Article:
QUESTIONS AND ANSWERS
In an email exchange, I asked Patrick Besong several questions about his application.
Larry: I notice on your website that this does not support El Capitan (OS X 10.11). Is that still true?
Patrick: It works just fine with El Capitan. I do need to update my website, but have been more concerned with making upgrades to the software as of late (I’m a one man show).
Larry: Is the demo version fully functional?
Patrick: Yes it is. It will do everything that the final version does. The only limitation is the 14-day trial period.
Larry: Do you have a preferred format for importing caption files (i.e. SRT or SUB or …?)
Patrick: I actually prefer to use SRT files, but other supported formats (under the Import menu) should work just as well.
Larry: Can we change the timing of when a caption is displayed (for example, to not give away a dramatic moment)?
Patrick: Not quite sure what you’re asking here, but you can manually adjust the timecode. You can also go to Edit > Shift Start Times to change the timing of either all or selected captions by a set number of seconds.
Larry: Is the exported file Quicktime-only or are other video formats supported?
Patrick: MovieCaptioner has many export options. QuickTime Text is just one, but you can also export for YouTube, SCC (for iOS, DVDs, and broadcast TV), JW Player, and many more.
Larry: Is there anything specific I should mention in my article?
Patrick: I would say that you should install QuickTime 7 (even though QuickTime 10 comes with Mac computers). I would also suggest that people not use HD videos (1920 x 1080 pixels), but use a smaller size like half of that for better performance.
If the user needs to swap out the small one for a larger one they can just go to Edit > Load Movie to change movies prior to exporting. The only time you’d need to do this is if you need to embed the captions into the movie, like the Embedded QuickTime export option or Sonic Scenarist (SCC embedded in QT). Most other options only create a caption file and a large movie is not needed.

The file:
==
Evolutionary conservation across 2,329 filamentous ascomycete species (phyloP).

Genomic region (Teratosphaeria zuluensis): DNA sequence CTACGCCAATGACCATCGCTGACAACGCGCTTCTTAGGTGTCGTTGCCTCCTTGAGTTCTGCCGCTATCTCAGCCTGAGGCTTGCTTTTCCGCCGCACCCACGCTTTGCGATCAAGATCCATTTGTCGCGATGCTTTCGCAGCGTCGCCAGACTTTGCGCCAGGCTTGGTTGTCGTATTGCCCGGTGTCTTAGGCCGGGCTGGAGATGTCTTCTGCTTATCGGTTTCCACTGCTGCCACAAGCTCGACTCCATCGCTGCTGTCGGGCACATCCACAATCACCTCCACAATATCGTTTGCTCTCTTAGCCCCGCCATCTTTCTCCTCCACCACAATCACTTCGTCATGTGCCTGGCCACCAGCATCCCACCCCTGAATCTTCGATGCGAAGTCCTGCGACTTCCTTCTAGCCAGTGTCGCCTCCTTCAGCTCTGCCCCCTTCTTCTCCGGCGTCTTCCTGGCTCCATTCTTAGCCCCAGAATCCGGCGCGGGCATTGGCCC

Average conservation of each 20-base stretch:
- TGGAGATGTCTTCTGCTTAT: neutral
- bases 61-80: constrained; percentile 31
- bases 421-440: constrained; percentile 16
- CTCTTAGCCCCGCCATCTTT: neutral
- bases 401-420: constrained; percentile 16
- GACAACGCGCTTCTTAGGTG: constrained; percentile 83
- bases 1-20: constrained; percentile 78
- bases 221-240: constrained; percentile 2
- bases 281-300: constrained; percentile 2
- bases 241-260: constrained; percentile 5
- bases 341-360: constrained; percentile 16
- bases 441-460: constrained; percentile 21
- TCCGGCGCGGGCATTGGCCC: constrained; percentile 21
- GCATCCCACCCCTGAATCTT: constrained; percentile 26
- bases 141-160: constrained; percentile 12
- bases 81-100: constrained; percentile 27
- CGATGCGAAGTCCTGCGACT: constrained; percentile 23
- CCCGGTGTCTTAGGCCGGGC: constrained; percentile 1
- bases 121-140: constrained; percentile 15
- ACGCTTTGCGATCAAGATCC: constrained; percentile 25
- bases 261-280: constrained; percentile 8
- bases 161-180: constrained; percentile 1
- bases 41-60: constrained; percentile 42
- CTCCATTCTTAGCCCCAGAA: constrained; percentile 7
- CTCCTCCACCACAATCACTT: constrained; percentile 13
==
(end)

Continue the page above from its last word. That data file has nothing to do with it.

Also, there is a Windows version, but I’d use the Mac version if you were going to choose between the two. The Mac version allows you to switch to using QuickTime Player for Previews instead of the built-in Preview player, which cannot be resized (another reason to use smaller movies).
QuickTime Pro can also be a helpful upgrade to the QuickTime 7 Player as it can export movies and allow you to manipulate captions to some degree. Another useful app I use is MPEG Streamclip, which you can use to export a smaller movie than HD size.
I also try to answer all tech questions the same day I receive them, so you get probably the best tech support you’ll find anywhere. Ask any of my customers! MovieCaptioner is use by many well-known companies and organizations all over the world besides Apple, such as NASA and many other government agencies, Starbucks, Amazon, the Oprah Winfrey Network, the Sydney Opera House in Australia, and many colleges and universities.
Larry: If you compare MovieCaptioner to Telestream’s MacCaption, are users getting something equivalent, or is there something big missing from MovieCaptioner?
Patrick: MacCaption is a great piece of software to be sure, but it is at a much higher price point that many smaller video shops, universities, and government agencies just can’t afford. MovieCaptioner can create many of the same formats, at a much lower price and is probably much easier to use. Most users can pick it up just by watching the demo video, so the learning curve is much shorter.
Larry: If you could put into a paragraph why users should consider Movie Captioner, what would you say?
Patrick: If you need to create captions for your videos, whether for TV broadcast, iOS devices, YouTube, or DVDs, MovieCaptioner is probably the easiest software to use, can create most formats that you need, and at a price point you can afford. The efficient workflow makes transcribing videos a snap, probably its strongest suit.
It is being used by such companies as Apple, Amazon.com, Starbucks, the Oprah Winfrey Network, and many others. It is also popular among many government agencies, such as NASA, the CDC, NOAA, Dept of Homeland Security, FEMA, and the U.S. Postal Service. Universities such as Penn State, MIT, Cal Poly, RIT, Ohio State, and Kent State, to name just a few, have also adopted MovieCaptioner to help with their captioning needs. So if you use MovieCaptioner, you’re in great company!
I did not realize, prior to researching this article, how many caption options there were, nor the disorganized state of getting captions to play back.
MovieCaptioner is an extremely helpful utility in the complex task of captioning movies. It runs stand-alone, does not require an NLE and can be used by anyone with good ears and typing skills.
The interface is straight-forward, the operation simple and I’ve been impressed with the support from the developer. I have not yet used this for a complete job, but the next time I have a captioning task, I’m turning to MovieCaptioner.